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Published on April 23, 2024
Portland Mayor Presents New Camping Ban Proposal Amid Homelessness Policy ChallengesSource: Office of Mayor Ted Wheeler

Portland Mayor Ted Wheeler is gearing up to defend his updated camping ban proposal at Wednesday's city council meeting. According to KGW, the revised ordinance is a response to legal challenges faced by the city over a previous version. It comes amid the U.S. Supreme Court deliberations on a case that could significantly impact camping bans nationwide. Wheeler's plan would slap a $100 fine or impose a week-long jail sentence on homeless individuals who reject an offer for available shelter space.

Previously, Portland had put into effect a daytime camping ban, halted following a lawsuit initiated by the Oregon Law Center on behalf of the homeless population. Slated to commence in July 2023, the ordinance was delayed after the lawsuit prompted a Multnomah County judge to halt its enforcement. With the case of Grants Pass v Johnson recently heard by the Supreme Court, as reported by KOIN, Wheeler's proposal seeks to introduce a more resilient framework in anticipation of further legal and political challenges. Claiming the city's streets, Portland's current policy forbids campers from public parks, schools, or camping during the daytime.

The legal conflict is grounded in Oregon's House Bill 3115 from 2021, necessitating that local ordinances on public property camping should include "reasonable time, place and manner rules". This has been a sticking point in crafting the city's approach to managing homelessness. In light of this, Wheeler maintains that his ordinance is designed to withstand legal scrutiny by tying penalties to the availability of shelter space. "What we envision is that we offer people shelter or assistance; if that shelter or assistance is not available — in other words, we don't have adequate shelter — people would still be required to abide by the manner restrictions listed in this ordinance," Wheeler told a virtual news conference via KGW.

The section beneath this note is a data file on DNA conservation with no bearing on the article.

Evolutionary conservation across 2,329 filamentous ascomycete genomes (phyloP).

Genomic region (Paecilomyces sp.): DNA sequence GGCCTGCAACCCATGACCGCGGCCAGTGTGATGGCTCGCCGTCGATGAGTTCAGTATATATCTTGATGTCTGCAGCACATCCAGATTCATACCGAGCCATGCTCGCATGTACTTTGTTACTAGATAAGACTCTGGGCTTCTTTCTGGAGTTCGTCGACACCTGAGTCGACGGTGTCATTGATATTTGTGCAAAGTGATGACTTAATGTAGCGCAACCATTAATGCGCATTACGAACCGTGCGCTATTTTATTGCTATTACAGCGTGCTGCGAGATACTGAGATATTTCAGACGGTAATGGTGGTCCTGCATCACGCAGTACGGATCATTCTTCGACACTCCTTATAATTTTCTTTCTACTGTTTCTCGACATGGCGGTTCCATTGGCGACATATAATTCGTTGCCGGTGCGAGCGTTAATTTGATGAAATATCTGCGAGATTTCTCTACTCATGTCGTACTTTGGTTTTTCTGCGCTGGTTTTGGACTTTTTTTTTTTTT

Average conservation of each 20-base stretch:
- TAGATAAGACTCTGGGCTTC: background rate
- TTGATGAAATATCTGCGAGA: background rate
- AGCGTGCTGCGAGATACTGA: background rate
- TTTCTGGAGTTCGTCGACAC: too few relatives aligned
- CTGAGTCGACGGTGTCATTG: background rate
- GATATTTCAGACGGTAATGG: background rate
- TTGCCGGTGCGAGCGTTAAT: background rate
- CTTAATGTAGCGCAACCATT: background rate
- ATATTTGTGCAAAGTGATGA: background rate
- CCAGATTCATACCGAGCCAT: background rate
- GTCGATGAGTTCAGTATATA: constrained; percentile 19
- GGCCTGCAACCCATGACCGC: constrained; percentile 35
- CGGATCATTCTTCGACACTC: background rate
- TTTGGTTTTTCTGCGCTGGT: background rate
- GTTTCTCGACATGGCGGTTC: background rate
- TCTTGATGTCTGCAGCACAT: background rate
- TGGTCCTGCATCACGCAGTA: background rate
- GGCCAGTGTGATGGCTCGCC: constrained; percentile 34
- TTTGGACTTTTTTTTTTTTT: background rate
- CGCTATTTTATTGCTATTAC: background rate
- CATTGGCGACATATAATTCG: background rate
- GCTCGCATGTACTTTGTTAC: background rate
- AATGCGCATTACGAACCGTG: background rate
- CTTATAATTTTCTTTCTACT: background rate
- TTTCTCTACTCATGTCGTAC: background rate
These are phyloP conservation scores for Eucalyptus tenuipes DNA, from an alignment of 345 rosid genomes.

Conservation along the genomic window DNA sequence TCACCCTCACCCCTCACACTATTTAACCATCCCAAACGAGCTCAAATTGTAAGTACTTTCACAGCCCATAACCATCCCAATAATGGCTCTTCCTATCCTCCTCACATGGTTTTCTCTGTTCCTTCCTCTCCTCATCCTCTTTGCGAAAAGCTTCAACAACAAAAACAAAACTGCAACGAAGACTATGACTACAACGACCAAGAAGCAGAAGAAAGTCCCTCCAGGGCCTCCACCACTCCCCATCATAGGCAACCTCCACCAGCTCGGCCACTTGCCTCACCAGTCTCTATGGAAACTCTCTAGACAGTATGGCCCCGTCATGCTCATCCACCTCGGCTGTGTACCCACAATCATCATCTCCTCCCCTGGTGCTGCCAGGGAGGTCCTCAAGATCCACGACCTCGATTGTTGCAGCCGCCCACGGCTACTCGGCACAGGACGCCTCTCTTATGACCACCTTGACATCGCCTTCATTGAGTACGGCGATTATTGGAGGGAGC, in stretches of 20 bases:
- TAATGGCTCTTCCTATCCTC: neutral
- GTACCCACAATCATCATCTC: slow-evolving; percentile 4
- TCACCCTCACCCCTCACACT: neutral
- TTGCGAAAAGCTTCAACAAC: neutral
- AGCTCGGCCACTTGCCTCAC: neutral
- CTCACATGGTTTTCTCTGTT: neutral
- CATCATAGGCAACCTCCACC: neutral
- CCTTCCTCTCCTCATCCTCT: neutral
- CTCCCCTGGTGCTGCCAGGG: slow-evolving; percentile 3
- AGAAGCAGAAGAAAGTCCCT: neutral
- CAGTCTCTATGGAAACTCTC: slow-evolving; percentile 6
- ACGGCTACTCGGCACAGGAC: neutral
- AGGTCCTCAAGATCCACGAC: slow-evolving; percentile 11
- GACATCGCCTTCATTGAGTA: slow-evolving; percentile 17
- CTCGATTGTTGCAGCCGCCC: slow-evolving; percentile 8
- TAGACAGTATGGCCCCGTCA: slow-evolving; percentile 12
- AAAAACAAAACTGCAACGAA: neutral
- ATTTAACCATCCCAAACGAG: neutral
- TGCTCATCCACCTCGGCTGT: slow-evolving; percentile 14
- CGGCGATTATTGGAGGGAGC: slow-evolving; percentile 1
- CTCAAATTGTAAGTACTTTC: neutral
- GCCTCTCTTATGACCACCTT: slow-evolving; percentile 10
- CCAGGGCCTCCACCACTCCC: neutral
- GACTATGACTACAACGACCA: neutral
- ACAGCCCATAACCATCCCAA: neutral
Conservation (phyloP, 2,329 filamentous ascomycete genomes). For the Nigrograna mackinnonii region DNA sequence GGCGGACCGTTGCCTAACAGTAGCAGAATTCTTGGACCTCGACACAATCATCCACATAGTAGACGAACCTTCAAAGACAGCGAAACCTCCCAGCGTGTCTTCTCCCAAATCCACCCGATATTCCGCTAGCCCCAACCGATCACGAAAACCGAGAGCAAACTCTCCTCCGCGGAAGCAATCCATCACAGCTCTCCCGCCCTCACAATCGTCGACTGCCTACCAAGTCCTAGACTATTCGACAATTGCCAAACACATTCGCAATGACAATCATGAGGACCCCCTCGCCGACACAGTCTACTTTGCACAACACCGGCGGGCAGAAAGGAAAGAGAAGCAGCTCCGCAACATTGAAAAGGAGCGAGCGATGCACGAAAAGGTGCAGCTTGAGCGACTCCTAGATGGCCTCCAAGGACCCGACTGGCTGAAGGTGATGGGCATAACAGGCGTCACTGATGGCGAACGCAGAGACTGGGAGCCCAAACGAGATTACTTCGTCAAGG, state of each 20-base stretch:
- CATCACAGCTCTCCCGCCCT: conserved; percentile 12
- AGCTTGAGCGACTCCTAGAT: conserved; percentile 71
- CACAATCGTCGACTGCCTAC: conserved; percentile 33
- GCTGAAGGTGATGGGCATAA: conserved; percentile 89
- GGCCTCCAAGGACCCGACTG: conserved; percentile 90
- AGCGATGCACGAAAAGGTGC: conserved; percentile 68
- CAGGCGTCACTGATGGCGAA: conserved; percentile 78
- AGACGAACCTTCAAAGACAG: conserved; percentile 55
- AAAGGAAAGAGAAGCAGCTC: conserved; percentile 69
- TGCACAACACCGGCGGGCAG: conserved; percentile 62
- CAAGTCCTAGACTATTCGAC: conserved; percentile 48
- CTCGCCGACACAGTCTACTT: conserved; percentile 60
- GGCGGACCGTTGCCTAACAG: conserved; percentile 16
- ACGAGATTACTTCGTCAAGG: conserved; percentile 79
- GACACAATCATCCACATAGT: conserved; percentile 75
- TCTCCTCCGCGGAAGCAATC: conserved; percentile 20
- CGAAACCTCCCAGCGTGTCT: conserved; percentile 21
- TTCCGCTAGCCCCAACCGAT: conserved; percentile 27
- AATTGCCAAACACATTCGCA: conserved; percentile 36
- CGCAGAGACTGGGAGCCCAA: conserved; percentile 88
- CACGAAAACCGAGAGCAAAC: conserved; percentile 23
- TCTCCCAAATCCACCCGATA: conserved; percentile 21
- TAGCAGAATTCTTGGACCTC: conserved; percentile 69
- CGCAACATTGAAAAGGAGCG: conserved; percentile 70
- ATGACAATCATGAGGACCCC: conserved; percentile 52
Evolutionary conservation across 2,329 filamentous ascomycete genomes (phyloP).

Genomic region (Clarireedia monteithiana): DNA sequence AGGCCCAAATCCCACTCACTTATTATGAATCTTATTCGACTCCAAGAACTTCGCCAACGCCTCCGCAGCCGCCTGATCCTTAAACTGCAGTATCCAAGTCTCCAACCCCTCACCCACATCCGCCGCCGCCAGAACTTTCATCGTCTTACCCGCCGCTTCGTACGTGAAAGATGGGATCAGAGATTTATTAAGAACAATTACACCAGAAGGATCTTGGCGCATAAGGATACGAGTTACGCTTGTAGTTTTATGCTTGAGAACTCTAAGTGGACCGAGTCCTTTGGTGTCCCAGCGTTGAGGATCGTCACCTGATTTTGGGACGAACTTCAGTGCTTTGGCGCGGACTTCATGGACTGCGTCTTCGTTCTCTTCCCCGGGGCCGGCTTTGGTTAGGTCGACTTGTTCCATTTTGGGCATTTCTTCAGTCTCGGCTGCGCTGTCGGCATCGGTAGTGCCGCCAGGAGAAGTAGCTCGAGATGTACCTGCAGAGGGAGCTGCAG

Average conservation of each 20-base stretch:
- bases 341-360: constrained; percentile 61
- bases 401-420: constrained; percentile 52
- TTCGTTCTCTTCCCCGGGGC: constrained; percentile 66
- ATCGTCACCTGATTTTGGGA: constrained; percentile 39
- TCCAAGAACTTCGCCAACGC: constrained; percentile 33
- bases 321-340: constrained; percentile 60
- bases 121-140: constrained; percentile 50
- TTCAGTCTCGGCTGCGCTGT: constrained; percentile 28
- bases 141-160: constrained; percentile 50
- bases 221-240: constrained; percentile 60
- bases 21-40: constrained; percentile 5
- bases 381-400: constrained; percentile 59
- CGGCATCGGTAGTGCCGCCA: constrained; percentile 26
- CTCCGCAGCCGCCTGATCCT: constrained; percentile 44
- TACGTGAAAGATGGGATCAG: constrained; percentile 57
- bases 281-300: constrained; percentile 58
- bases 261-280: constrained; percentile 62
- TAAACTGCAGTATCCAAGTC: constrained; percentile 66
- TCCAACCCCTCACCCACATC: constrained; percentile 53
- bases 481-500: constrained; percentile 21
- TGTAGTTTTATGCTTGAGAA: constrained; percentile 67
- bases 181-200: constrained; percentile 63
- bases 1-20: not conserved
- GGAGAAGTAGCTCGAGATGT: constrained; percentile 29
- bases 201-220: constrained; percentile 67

In a wrinkle to the ongoing policy saga, City Commissioner Rene Gonzalez threw a wrench into the proceedings with a counterproposal that looks to impose harsher penalties and centralize homelessness policymaking under the mayor's office. Not letting the city council have any input, the move was controversial and complicated Wheeler's efforts to implement his vision for Portland's homelessness strategy. Meanwhile, city attorney Robert Taylor has expressed optimism, according to an interview obtained by KOIN, stating that he believes the new plan is legally robust.